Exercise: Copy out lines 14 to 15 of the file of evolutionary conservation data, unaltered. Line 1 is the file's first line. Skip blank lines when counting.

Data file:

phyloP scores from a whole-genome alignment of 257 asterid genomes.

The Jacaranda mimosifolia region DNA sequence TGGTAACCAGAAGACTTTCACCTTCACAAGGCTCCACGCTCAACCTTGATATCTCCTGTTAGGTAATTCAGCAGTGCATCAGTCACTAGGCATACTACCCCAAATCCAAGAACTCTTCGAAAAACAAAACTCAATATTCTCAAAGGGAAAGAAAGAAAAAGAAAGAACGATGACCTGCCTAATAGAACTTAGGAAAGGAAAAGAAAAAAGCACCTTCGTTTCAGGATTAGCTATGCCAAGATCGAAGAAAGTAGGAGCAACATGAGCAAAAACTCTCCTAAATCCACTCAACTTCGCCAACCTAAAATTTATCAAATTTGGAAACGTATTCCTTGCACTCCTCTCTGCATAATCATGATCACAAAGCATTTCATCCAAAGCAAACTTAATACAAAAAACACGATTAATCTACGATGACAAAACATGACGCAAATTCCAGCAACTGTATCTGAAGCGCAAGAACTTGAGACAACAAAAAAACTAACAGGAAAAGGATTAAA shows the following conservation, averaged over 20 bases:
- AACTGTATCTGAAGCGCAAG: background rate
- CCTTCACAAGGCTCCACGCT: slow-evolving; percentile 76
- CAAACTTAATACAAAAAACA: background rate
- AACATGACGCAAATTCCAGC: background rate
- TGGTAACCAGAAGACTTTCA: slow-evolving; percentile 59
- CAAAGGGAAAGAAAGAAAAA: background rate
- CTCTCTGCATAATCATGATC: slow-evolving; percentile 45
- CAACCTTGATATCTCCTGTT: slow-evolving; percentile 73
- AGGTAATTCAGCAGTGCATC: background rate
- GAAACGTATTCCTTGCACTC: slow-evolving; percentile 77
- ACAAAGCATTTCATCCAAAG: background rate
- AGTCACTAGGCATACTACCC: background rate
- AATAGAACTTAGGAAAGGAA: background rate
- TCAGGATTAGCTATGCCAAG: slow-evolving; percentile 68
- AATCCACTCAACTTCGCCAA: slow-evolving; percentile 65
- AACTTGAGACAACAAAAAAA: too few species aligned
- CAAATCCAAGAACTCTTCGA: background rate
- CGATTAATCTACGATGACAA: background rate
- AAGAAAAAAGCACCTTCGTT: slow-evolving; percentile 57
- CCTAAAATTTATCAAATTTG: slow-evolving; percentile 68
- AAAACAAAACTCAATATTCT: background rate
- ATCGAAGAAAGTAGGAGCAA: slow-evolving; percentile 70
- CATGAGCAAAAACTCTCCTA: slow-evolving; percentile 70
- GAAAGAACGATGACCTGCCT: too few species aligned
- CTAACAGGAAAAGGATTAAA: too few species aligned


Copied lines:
- AGTCACTAGGCATACTACCC: background rate
- AATAGAACTTAGGAAAGGAA: background rate